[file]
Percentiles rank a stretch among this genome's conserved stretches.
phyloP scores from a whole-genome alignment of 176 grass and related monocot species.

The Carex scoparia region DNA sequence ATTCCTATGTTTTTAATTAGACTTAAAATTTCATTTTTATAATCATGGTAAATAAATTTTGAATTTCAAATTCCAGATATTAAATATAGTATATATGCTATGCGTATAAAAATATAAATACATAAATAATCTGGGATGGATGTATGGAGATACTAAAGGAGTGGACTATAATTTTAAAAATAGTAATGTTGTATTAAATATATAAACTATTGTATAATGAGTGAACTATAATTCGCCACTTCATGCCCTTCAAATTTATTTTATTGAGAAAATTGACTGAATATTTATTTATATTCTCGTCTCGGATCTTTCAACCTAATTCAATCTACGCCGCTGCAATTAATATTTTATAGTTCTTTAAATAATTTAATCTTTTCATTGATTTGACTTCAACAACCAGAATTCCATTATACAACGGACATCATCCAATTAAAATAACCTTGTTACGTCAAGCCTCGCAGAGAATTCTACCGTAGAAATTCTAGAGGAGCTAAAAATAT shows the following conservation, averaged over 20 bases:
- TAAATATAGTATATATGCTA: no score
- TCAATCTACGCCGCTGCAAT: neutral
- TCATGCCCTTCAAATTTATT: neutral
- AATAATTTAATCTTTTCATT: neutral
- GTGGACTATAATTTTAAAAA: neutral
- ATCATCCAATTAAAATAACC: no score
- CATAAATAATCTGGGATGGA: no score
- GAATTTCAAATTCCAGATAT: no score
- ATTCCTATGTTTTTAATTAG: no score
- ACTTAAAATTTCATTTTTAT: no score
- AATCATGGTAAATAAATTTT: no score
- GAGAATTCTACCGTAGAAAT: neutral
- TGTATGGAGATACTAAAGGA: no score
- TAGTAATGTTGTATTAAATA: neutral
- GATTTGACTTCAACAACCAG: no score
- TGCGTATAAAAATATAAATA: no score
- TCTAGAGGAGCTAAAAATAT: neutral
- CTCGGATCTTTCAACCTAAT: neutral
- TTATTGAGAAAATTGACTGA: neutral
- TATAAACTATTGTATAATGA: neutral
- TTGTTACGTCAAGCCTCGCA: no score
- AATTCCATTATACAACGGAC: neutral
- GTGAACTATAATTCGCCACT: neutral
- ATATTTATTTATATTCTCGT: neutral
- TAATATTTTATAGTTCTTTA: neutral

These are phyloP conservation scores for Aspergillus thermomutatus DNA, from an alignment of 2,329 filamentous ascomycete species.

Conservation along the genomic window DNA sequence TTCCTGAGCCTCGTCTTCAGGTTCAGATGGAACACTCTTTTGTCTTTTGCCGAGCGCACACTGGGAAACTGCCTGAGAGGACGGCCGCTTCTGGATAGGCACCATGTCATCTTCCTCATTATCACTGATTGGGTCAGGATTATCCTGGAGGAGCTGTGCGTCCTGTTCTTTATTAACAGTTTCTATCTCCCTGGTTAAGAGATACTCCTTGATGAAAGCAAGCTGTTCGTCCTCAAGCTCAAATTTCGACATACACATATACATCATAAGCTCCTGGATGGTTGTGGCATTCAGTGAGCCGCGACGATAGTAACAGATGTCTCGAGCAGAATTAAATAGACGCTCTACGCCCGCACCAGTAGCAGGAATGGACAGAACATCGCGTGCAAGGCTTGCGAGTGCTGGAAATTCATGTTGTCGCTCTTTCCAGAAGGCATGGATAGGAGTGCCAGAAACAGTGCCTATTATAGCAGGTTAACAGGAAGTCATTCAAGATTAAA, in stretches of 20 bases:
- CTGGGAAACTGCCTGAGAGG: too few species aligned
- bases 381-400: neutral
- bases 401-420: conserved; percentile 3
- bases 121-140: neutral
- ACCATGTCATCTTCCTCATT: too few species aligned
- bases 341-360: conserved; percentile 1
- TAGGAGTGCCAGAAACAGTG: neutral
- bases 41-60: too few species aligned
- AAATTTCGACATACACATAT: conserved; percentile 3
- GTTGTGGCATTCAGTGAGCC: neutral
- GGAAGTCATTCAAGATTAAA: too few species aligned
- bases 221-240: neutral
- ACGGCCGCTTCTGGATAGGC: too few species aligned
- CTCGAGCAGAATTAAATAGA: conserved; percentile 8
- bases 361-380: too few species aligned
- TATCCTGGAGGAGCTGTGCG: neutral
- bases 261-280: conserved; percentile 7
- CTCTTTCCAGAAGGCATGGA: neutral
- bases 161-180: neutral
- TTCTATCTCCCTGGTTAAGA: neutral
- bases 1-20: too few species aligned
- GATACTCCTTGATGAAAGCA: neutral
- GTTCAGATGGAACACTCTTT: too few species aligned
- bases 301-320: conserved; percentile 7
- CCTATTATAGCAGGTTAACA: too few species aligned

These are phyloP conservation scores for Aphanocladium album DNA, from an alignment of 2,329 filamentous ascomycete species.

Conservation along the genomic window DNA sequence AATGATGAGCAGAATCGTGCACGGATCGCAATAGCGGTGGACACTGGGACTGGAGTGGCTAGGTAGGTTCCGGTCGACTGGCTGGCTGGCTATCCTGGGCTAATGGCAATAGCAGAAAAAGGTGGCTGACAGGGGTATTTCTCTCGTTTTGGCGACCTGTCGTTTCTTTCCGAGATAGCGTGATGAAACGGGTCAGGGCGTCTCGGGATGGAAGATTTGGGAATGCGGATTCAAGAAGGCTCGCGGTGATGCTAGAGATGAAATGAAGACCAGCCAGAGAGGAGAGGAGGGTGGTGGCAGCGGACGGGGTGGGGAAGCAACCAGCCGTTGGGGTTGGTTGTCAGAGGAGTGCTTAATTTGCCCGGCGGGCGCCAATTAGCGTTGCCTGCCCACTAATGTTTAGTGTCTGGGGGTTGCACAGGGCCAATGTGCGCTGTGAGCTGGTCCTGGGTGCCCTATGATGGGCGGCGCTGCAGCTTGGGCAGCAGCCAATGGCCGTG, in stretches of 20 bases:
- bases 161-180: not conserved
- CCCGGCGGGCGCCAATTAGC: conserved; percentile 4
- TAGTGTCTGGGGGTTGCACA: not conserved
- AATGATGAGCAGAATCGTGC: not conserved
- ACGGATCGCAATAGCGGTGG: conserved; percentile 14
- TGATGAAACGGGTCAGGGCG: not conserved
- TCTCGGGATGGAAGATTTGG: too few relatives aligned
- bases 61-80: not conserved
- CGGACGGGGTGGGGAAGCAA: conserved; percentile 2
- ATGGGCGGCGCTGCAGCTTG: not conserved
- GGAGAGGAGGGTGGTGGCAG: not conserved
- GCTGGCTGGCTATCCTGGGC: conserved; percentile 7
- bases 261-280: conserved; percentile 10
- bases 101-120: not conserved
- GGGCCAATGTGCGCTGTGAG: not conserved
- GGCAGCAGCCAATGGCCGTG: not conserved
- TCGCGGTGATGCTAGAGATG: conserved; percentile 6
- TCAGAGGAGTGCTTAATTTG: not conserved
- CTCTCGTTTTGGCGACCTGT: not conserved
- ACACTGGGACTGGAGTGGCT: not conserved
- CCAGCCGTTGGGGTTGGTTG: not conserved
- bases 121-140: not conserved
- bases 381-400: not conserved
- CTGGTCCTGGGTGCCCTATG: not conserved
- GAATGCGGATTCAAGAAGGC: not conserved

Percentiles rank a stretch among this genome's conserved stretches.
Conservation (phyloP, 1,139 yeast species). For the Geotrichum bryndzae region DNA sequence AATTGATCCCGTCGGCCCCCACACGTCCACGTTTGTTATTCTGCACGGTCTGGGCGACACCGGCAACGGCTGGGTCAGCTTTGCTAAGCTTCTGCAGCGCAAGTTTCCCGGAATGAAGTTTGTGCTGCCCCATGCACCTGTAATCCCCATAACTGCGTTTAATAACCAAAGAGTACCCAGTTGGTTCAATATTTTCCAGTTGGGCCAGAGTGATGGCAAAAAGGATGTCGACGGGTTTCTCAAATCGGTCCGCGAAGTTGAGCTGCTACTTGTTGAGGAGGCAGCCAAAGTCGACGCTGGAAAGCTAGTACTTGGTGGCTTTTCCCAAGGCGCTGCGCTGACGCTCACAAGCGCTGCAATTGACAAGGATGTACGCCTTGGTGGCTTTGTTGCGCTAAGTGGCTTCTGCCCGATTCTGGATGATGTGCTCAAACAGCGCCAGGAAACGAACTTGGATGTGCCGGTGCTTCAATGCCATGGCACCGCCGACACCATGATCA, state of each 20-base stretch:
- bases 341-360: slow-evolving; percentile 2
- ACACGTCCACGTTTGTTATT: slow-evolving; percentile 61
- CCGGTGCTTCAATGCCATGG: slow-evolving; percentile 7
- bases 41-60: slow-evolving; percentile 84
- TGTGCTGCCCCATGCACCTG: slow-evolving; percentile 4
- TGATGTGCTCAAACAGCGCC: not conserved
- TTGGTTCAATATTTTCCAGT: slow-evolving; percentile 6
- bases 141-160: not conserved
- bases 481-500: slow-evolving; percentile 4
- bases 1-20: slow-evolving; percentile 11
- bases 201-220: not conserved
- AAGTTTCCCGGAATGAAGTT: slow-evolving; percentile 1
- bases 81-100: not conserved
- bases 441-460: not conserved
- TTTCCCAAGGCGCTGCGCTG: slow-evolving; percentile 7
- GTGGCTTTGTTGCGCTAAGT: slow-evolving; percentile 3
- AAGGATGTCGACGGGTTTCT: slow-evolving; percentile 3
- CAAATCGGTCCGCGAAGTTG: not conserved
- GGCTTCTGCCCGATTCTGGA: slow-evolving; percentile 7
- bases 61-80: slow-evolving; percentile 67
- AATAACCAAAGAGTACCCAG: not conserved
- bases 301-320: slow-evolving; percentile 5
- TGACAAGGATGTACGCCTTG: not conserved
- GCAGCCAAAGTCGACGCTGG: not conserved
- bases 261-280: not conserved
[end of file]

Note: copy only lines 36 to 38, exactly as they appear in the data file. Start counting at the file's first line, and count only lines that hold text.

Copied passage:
- bases 341-360: conserved; percentile 1
- TAGGAGTGCCAGAAACAGTG: neutral
- bases 41-60: too few species aligned